Here at last is a mistake-free sirloin steak with a peppercorn sauce that feels like velvet in the mouth. Velvet in the mouth is important as a sensual experience, but it also means you’ve avoided the common problems associated with this dish — bitterness and an overpowering edge to the crushed peppercorns, obliterating any taste of the beef. Dana Cowin, the longtime editor of Food & Wine Magazine, gives us this terrific recipe, included in her new book, Mastering My Mistakes in the Kitchen. Cowin has been highly respected as editor of the magazine, but she’s now on my list of Most Admirable Human Beings since she says at the start of her book that she’s been keeping a secret — she can’t cook. She searches out some of the nation’s top chefs to help her with every mistake she makes in the kitchen. (I wish I’d had her team on hand when I put too much pepper in my Thanksgiving gravy.) This book is filled with great recipes and a million useful tips for the home cook. (Special thanks to Senior Contributor Chris Prosperi for cooking her steak au poivre for our show.)
- 1½ tablespoons black peppercorns
- 2 New York strip steaks 1-inch-thick, about ½ pound each, excess fat trimmed, at room temperature
- kosher salt
- 2 tablespoons vegetable oil or canola
- 1/4 cup cognac
- 2 shallots small, grated to a paste
- 4 teaspoons dijon mustard
- 1/4 cup crème fraîche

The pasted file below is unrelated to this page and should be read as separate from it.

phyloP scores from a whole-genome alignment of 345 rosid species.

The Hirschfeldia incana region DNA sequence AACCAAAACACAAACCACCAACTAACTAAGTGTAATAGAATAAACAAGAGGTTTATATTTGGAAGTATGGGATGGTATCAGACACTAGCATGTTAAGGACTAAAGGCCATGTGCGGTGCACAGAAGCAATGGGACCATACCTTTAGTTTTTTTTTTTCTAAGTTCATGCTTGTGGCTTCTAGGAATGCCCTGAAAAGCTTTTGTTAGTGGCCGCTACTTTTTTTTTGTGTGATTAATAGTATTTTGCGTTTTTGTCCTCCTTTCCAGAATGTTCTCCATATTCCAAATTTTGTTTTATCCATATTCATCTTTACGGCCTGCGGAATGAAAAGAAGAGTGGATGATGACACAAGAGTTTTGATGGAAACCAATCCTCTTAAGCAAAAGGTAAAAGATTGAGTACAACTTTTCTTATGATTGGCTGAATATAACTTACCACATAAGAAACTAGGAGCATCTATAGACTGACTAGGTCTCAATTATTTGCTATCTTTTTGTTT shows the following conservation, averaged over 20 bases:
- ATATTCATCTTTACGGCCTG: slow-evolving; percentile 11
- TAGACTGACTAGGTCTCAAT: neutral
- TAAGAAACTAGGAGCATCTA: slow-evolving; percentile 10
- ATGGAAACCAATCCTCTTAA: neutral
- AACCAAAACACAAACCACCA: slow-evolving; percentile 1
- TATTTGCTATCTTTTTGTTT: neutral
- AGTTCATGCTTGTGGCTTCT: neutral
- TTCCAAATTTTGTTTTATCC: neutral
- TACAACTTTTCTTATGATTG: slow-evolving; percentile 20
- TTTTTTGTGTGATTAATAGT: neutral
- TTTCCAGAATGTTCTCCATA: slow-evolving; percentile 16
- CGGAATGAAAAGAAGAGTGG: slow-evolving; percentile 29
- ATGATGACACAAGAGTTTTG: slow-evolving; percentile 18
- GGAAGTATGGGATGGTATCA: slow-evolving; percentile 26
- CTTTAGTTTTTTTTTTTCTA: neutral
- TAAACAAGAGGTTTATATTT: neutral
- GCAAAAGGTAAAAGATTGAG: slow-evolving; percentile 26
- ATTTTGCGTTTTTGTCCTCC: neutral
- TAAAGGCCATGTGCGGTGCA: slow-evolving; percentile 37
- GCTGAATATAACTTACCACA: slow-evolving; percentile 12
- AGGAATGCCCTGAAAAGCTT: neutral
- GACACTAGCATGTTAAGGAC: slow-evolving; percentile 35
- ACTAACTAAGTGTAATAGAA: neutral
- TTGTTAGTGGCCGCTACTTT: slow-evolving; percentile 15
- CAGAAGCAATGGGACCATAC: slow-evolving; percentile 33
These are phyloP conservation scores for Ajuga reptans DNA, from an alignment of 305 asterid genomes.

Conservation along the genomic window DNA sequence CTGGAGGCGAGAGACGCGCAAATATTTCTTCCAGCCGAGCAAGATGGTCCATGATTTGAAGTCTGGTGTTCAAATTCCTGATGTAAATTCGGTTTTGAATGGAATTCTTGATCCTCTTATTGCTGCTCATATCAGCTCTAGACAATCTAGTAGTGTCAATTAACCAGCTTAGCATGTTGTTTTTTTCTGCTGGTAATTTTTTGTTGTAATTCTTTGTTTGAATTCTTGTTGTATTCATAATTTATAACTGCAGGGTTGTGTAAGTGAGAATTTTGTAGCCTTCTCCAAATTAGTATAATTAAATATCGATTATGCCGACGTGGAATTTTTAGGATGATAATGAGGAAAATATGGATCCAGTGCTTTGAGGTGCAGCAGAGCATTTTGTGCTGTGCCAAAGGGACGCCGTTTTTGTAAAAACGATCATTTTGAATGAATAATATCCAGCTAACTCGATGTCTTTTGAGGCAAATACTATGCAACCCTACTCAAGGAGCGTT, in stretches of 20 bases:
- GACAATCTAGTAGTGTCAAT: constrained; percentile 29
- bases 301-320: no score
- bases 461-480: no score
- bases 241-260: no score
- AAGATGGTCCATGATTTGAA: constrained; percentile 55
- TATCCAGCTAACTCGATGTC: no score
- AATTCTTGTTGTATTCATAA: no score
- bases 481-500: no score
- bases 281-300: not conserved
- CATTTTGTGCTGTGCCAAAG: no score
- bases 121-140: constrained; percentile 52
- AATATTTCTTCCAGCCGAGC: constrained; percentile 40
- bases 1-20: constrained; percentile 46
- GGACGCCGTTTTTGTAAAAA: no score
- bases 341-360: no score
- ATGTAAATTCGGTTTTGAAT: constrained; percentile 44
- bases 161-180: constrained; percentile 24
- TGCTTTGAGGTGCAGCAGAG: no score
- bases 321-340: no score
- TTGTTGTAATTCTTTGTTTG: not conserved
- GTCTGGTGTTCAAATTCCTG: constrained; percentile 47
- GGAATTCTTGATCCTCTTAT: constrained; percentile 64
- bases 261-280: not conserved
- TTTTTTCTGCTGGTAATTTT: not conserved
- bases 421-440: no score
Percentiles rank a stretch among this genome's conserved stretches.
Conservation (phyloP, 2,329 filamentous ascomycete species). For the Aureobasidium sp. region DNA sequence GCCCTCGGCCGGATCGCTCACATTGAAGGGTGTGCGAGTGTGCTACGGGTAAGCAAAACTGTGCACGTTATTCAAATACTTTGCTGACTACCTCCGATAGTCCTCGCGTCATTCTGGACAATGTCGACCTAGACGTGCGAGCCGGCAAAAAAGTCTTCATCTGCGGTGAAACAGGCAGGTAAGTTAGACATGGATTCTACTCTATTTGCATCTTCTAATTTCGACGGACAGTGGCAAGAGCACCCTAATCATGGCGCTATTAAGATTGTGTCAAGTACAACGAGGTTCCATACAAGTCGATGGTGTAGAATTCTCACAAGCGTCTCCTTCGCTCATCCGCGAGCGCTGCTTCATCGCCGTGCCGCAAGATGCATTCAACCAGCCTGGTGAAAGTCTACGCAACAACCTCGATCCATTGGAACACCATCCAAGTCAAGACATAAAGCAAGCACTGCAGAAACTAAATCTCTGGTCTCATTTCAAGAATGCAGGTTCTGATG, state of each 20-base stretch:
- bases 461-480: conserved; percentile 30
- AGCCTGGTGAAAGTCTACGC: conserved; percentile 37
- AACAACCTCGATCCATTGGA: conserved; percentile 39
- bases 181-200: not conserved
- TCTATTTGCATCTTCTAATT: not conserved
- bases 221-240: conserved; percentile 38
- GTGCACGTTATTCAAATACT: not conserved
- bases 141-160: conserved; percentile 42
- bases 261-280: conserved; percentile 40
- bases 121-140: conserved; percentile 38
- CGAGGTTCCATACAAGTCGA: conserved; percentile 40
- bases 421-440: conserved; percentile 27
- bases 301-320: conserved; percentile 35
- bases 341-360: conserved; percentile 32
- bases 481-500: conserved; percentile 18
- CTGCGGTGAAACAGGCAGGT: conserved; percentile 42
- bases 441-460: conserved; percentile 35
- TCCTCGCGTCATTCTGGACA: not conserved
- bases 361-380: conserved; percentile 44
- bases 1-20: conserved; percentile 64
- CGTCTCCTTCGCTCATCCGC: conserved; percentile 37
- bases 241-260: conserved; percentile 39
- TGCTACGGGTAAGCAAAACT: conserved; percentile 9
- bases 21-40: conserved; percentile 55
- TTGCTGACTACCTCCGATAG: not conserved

- 1/4 cup lemon juice freshly squeezed
- 1/4 cup water
- 2 tablespoons flat-leaf parsley finely chopped
- Put the peppercorns on a small-rimmed baking sheet and crush them with a small heavy skillet; be sure not to bash them. Season each side of the steaks generously with salt, then mop up the crushed peppercorns with both sides of the steaks.
- Heat a large heavy stainless steel skillet over high heat. Add the oil and swirl to coat the bottom of the skillet. When the oil is smoking hot, carefully place the steaks in the skillet, laying them down away from you (so that if any hot fat splatters, it splatters away from you). Let the steaks cook until the underside is nicely browned and they don't resist when you try to flip them, about 4 minutes. Turn and cook on the second side until well browned, another 3 to 4 minutes. Turn the steaks onto their fat edges and brown them until the fat is nice and crisp, about 2 minutes. Transfer the steaks to a serving dish or dinner plates and let them rest while you make the sauce.
- Pour off and discard all but a very thin layer of fat from the skillet. Take the skillet off the heat and add the Cognac. Carefully return the skillet to the heat - the alcohol should immediately burst into flames (not a bad thing!); if it doesn't, ignite the Cognac with a long match or lighter. Once the flames have subsided, lower the heat to medium, add the shallots and a pinch of salt and cook, stirring, until the raw shallot aroma disappears, about a minute. Whisk in the mustard, crème fraîche, lemon juice and water. Season the sauce to taste with salt, and add more water if you prefer a looser consistency. Remove from the heat.
- Whisk half the parsley into the sauce and sprinkle the steaks with the remaining parsley. Season each steak with a pinch more salt and scatter the lemon zest evenly on top. Spoon the sauce over the steaks and serve immediately.
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